The aircraft bearing the First Couple is expected to touch down at the Brunei International Airport at 8:50 a.m. They will proceed immediately to the palatial Empire Hotel, where they are billeted.
At around 10 a.m. they will be at the riverside Istana Nurul Imam — the 1,788-room main palace — for the bersanding, or royal wedding rites, a half hour later.
In Brunei’s capital Bandar Seri Begawan, dignitaries and blue bloods from around the world began arriving yesterday for the lavish nuptials.
“The airport hasn’t been this busy in a while,” said Amin Subehi, a worker at the international airport.
Huge billboards of the wedding couple lined the streets of the usually sleepy capital, where a parade was scheduled after the wedding. Businesses prominently displayed their well-wishes, although some said they were pressured to do so. They would not elaborate, Bruneians being generally reluctant to speak ill of the sultan and his family, who have ruled behind a veil of secrecy for more than 600 years.
The Duke of Gloucester Prince Richard, representing Britain’s Queen Elizabeth II, was the first foreign guest to arrive. He is the only European royal on the VIP list. He came down a staircase from a commercial flight and walked on a red carpet to a limousine on the tarmac.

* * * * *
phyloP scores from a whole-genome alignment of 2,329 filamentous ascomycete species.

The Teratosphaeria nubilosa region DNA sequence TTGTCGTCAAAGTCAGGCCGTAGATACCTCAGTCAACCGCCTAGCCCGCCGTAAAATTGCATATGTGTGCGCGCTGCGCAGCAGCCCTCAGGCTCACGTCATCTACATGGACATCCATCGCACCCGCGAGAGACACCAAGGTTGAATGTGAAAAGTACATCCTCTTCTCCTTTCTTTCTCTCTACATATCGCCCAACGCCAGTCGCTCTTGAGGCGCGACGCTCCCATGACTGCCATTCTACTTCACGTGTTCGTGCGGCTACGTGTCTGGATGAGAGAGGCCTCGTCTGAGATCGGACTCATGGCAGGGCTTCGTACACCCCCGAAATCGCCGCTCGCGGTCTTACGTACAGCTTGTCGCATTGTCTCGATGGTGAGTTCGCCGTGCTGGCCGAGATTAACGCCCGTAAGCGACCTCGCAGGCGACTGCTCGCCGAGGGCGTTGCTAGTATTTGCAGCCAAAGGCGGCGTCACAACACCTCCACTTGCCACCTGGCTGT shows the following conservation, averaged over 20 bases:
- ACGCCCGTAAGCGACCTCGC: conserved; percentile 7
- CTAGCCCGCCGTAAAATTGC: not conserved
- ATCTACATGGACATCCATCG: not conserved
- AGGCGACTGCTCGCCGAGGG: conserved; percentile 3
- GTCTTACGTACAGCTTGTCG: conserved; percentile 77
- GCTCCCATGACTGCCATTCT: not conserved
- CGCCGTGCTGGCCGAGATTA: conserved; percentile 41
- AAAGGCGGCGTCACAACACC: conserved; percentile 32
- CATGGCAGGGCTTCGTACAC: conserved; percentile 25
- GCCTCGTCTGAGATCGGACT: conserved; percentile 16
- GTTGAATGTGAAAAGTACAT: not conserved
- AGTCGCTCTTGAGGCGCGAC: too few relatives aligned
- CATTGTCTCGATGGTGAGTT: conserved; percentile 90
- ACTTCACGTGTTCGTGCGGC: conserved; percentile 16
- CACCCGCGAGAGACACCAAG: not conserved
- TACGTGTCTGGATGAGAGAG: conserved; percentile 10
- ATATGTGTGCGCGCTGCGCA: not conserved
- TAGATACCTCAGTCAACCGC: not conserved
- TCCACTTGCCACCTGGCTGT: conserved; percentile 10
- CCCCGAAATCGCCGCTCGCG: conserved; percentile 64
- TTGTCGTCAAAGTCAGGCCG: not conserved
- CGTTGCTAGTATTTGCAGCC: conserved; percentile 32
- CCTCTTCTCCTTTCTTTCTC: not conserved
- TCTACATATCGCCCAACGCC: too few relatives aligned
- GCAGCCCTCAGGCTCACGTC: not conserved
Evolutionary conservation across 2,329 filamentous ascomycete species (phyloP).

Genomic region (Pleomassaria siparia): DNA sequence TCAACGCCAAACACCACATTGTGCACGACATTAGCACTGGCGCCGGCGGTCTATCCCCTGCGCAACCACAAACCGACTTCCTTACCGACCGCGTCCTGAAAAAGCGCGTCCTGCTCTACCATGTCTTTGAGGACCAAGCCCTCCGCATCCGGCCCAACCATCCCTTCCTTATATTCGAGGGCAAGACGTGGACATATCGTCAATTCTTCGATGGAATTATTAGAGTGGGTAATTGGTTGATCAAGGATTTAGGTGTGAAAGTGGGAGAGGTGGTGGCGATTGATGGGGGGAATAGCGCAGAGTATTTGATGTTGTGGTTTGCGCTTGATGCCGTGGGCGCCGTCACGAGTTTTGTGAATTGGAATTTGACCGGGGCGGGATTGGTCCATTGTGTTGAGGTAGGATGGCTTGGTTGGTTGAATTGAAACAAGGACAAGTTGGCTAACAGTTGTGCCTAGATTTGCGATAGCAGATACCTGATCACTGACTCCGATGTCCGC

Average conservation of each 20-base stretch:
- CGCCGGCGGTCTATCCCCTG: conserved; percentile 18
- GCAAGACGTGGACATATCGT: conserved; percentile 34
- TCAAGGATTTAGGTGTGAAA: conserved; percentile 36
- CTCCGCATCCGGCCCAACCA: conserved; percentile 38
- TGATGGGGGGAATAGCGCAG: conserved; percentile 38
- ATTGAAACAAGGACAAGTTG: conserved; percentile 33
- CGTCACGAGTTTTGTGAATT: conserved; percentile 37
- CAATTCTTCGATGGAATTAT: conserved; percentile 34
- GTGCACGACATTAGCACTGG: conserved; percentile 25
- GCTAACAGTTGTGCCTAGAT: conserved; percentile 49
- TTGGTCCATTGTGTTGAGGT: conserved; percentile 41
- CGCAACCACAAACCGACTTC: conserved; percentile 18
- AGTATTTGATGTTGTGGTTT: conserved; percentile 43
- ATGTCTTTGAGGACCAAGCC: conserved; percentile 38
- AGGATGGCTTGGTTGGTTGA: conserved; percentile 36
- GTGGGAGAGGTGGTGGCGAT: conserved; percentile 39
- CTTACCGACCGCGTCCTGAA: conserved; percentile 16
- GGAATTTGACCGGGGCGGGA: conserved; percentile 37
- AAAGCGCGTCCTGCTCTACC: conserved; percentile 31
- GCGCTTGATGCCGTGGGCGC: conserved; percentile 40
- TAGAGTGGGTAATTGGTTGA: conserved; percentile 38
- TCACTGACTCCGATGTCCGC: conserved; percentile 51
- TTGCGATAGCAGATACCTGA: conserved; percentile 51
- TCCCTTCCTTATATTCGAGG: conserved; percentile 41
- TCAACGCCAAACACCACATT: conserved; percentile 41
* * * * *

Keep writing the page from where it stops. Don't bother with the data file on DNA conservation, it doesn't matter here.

Singapore Prime Minister Lee Hsien Loong, making his international debut since taking office last month, was also among the earliest arrivals, followed by Indonesian President Megawati Sukarnoputri and Japan’s Crown Prince Naruhito.
The future Japanese emperor jetted in without his wife, Princess Masako. The Imperial Household Agency said in July that Masako, 40, was undergoing treatment after experiencing bouts of depression and anxiety.
Scheduled to arrive later in the day were Saudi Arabia’s Prince Bandar-Riyadh’s ambassador to Washington — and Prince Saud.
Also on the impressive roster are Bahrain’s King Hamad, Prince Bandar of Saudi Arabia and most of Malaysia’s royalty.
The other invited Asian leaders are Prime Ministers Thaksin Shinawatra of Thailand and Abdullah Ahmad Badawi of Malaysia.
Elder statesmen Mahathir Mohamad of Malaysia, and Lee Kuan Yew and Goh Chok Tong of Singapore were invited as well.
Although there was no representative from the Thai royal family, they sent a message of congratulations and a gift via the ambassador to Brunei, according to officials in Bangkok.
Malaysian King Syed Sirajuddin, whose five-year term expires in 2007 under the rotating leadership of his country’s largely ceremonial monarchy, is scheduled to arrive tomorrow in time for the royal banquet.